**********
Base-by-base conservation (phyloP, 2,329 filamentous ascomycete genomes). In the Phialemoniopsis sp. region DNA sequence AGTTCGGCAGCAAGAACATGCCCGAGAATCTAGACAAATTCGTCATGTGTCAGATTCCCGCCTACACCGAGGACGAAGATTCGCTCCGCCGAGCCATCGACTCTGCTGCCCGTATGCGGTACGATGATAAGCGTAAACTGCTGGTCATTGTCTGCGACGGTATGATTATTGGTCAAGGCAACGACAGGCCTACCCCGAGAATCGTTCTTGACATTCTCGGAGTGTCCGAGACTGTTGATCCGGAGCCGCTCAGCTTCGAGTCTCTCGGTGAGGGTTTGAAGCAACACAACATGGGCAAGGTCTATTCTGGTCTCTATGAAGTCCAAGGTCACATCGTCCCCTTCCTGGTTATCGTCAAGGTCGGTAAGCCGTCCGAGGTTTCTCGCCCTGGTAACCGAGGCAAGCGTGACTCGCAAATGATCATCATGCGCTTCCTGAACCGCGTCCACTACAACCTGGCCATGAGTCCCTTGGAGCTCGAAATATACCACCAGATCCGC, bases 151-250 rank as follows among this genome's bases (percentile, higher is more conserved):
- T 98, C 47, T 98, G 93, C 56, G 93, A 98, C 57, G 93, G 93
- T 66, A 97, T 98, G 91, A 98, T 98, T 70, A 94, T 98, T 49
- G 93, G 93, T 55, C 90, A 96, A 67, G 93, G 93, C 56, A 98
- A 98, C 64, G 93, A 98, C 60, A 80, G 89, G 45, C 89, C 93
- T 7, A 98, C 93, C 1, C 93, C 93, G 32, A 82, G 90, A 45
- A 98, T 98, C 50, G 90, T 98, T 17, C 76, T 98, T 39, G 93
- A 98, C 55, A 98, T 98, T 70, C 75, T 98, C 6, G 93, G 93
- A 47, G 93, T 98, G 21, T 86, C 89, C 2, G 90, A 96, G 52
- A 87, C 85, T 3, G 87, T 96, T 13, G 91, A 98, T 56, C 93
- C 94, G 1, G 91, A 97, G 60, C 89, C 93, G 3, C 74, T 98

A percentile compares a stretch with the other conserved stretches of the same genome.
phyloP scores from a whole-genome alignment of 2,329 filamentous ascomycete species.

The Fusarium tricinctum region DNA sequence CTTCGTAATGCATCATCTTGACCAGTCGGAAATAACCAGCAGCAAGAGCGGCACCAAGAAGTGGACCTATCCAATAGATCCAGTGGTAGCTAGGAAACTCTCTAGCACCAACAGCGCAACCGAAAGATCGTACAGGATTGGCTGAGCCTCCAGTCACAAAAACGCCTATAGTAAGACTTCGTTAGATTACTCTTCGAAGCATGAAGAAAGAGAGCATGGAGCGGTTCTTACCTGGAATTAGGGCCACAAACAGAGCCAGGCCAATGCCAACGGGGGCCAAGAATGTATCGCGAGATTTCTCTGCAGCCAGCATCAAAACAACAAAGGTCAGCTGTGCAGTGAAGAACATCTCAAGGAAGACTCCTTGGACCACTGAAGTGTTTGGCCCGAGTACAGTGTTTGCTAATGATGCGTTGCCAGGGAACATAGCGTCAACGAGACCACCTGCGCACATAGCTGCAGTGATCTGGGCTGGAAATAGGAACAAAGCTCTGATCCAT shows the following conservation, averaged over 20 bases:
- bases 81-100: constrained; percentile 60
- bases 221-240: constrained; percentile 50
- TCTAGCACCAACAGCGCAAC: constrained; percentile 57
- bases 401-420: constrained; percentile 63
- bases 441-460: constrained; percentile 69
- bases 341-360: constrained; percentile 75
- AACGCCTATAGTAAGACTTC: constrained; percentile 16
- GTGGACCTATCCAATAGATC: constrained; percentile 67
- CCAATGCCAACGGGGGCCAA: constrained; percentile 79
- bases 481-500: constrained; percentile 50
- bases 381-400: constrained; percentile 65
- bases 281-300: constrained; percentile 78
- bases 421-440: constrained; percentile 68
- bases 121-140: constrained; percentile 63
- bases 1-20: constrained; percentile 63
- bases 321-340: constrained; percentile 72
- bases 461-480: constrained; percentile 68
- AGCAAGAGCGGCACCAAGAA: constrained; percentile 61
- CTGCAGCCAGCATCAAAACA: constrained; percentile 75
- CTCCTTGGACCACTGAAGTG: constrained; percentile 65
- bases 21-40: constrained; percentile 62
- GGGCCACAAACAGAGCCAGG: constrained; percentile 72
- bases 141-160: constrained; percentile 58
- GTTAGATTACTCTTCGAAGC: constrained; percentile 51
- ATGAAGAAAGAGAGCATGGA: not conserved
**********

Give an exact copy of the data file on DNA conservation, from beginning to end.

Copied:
Base-by-base conservation (phyloP, 2,329 filamentous ascomycete genomes). In the Phialemoniopsis sp. region DNA sequence AGTTCGGCAGCAAGAACATGCCCGAGAATCTAGACAAATTCGTCATGTGTCAGATTCCCGCCTACACCGAGGACGAAGATTCGCTCCGCCGAGCCATCGACTCTGCTGCCCGTATGCGGTACGATGATAAGCGTAAACTGCTGGTCATTGTCTGCGACGGTATGATTATTGGTCAAGGCAACGACAGGCCTACCCCGAGAATCGTTCTTGACATTCTCGGAGTGTCCGAGACTGTTGATCCGGAGCCGCTCAGCTTCGAGTCTCTCGGTGAGGGTTTGAAGCAACACAACATGGGCAAGGTCTATTCTGGTCTCTATGAAGTCCAAGGTCACATCGTCCCCTTCCTGGTTATCGTCAAGGTCGGTAAGCCGTCCGAGGTTTCTCGCCCTGGTAACCGAGGCAAGCGTGACTCGCAAATGATCATCATGCGCTTCCTGAACCGCGTCCACTACAACCTGGCCATGAGTCCCTTGGAGCTCGAAATATACCACCAGATCCGC, bases 151-250 rank as follows among this genome's bases (percentile, higher is more conserved):
- T 98, C 47, T 98, G 93, C 56, G 93, A 98, C 57, G 93, G 93
- T 66, A 97, T 98, G 91, A 98, T 98, T 70, A 94, T 98, T 49
- G 93, G 93, T 55, C 90, A 96, A 67, G 93, G 93, C 56, A 98
- A 98, C 64, G 93, A 98, C 60, A 80, G 89, G 45, C 89, C 93
- T 7, A 98, C 93, C 1, C 93, C 93, G 32, A 82, G 90, A 45
- A 98, T 98, C 50, G 90, T 98, T 17, C 76, T 98, T 39, G 93
- A 98, C 55, A 98, T 98, T 70, C 75, T 98, C 6, G 93, G 93
- A 47, G 93, T 98, G 21, T 86, C 89, C 2, G 90, A 96, G 52
- A 87, C 85, T 3, G 87, T 96, T 13, G 91, A 98, T 56, C 93
- C 94, G 1, G 91, A 97, G 60, C 89, C 93, G 3, C 74, T 98

A percentile compares a stretch with the other conserved stretches of the same genome.
phyloP scores from a whole-genome alignment of 2,329 filamentous ascomycete species.

The Fusarium tricinctum region DNA sequence CTTCGTAATGCATCATCTTGACCAGTCGGAAATAACCAGCAGCAAGAGCGGCACCAAGAAGTGGACCTATCCAATAGATCCAGTGGTAGCTAGGAAACTCTCTAGCACCAACAGCGCAACCGAAAGATCGTACAGGATTGGCTGAGCCTCCAGTCACAAAAACGCCTATAGTAAGACTTCGTTAGATTACTCTTCGAAGCATGAAGAAAGAGAGCATGGAGCGGTTCTTACCTGGAATTAGGGCCACAAACAGAGCCAGGCCAATGCCAACGGGGGCCAAGAATGTATCGCGAGATTTCTCTGCAGCCAGCATCAAAACAACAAAGGTCAGCTGTGCAGTGAAGAACATCTCAAGGAAGACTCCTTGGACCACTGAAGTGTTTGGCCCGAGTACAGTGTTTGCTAATGATGCGTTGCCAGGGAACATAGCGTCAACGAGACCACCTGCGCACATAGCTGCAGTGATCTGGGCTGGAAATAGGAACAAAGCTCTGATCCAT shows the following conservation, averaged over 20 bases:
- bases 81-100: constrained; percentile 60
- bases 221-240: constrained; percentile 50
- TCTAGCACCAACAGCGCAAC: constrained; percentile 57
- bases 401-420: constrained; percentile 63
- bases 441-460: constrained; percentile 69
- bases 341-360: constrained; percentile 75
- AACGCCTATAGTAAGACTTC: constrained; percentile 16
- GTGGACCTATCCAATAGATC: constrained; percentile 67
- CCAATGCCAACGGGGGCCAA: constrained; percentile 79
- bases 481-500: constrained; percentile 50
- bases 381-400: constrained; percentile 65
- bases 281-300: constrained; percentile 78
- bases 421-440: constrained; percentile 68
- bases 121-140: constrained; percentile 63
- bases 1-20: constrained; percentile 63
- bases 321-340: constrained; percentile 72
- bases 461-480: constrained; percentile 68
- AGCAAGAGCGGCACCAAGAA: constrained; percentile 61
- CTGCAGCCAGCATCAAAACA: constrained; percentile 75
- CTCCTTGGACCACTGAAGTG: constrained; percentile 65
- bases 21-40: constrained; percentile 62
- GGGCCACAAACAGAGCCAGG: constrained; percentile 72
- bases 141-160: constrained; percentile 58
- GTTAGATTACTCTTCGAAGC: constrained; percentile 51
- ATGAAGAAAGAGAGCATGGA: not conserved